Vertical Distribution of Black Vine Weevil (Coleoptera: Curculionidae) Immatures and Infection by Entomogenous Nematodes in Soil Columns and Field Soil
Author: HANULA, JAMES L.
Source: Journal of Economic Entomology, Volume 86, Number 2, April 1993 , pp. 340-347(8)
Publisher: Entomological Society of America
Abstract:Vertical distribution of black vine weevil, Otiorhynchus sulcatus (F.), larvae and pupae, and depth of penetration of entomogenous nematodes on field-grown yews, Taxus cuspidate Siebold &Zuccarini, was studied. Black vine weevil larvae were found as deep as 30 cm, but the majority (>90%) were found in the top 15 cm. Distribution of pupae was similar to that of larvae. The distribution of infected black vine weevil immatures following an application of the nematodes Steinernema carpocapsae (Wieser) (All strain), S.feltiae (Filipjev), and Heterorhabditis bacteriophora (Poinar) (strains Cl and HP88) was studied in soil columns and field soils. Soil columns may not be effective models of nematode infection in undisturbed field soils. All species of nematodes tested were capable of moving to the bottom of 20-cm soil columns at a moisture content near field capacity to infect black vine weevil larvae. However, in the field, only S. carpocapsae infected larvae at that depth. S. feltiae infected larvae at depths of 17.5 cm, and H. bacteriophora (CI), which performed well in soil columns, did not infect larvae below 12.5 cm. In a laboratory bioassay, H. bacteriophora (CI) was 10 times more virulent (LC95 = 77 nematodes per cm2) than S. carpocapsae (LC95 = 794 nematodes per cm2). However, both species were equally effective in a field trial at the highest rate tested (2 x 105 nematodes per plant).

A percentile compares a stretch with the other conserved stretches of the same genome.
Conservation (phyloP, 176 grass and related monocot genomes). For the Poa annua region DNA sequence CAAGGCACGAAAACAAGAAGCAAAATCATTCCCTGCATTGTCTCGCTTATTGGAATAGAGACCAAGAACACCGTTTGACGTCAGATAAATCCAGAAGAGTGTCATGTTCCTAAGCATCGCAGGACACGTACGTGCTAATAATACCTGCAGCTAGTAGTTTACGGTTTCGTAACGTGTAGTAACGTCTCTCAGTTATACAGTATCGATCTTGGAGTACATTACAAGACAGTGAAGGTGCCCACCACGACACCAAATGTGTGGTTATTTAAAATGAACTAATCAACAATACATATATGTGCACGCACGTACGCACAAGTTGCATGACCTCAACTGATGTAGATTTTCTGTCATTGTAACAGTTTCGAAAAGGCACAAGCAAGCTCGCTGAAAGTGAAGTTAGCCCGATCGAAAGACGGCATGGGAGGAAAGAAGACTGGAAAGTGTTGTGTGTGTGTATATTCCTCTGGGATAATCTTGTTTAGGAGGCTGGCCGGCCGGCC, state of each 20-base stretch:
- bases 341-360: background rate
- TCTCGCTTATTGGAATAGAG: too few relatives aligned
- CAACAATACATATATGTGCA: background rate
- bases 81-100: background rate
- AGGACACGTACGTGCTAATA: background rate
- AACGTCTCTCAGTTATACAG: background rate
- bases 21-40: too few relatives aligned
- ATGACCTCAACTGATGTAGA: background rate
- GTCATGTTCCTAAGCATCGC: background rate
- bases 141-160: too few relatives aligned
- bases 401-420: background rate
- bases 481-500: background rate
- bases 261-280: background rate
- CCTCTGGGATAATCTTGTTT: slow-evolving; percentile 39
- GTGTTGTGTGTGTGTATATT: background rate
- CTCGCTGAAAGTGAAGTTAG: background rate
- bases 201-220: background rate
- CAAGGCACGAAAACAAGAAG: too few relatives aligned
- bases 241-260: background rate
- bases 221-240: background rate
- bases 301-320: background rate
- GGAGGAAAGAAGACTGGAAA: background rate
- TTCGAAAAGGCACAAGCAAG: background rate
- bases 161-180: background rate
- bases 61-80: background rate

Document Type: Research Article
Publication date: April 1, 1993
- Journal of Economic Entomology is published bimonthly in February, April, June, August, October, and December. The journal publishes articles on the economic significance of insects and is divided into the following sections: apiculture & social insects; arthropods in relation to plant disease; forum; insecticide resistance and resistance management; ecotoxicology; biological and microbial control; ecology and behavior; sampling and biostatistics; household and structural insects; medical entomology; molecular entomology; veterinary entomology; forest entomology; horticultural entomology; field and forage crops, and small grains; stored-product; commodity treatment and quarantine entomology; and plant resistance. In addition to research papers, Journal of Economic Entomology publishes Letters to the Editor, interpretive articles in a Forum section, Short Communications, Rapid Communications, and Book Reviews.
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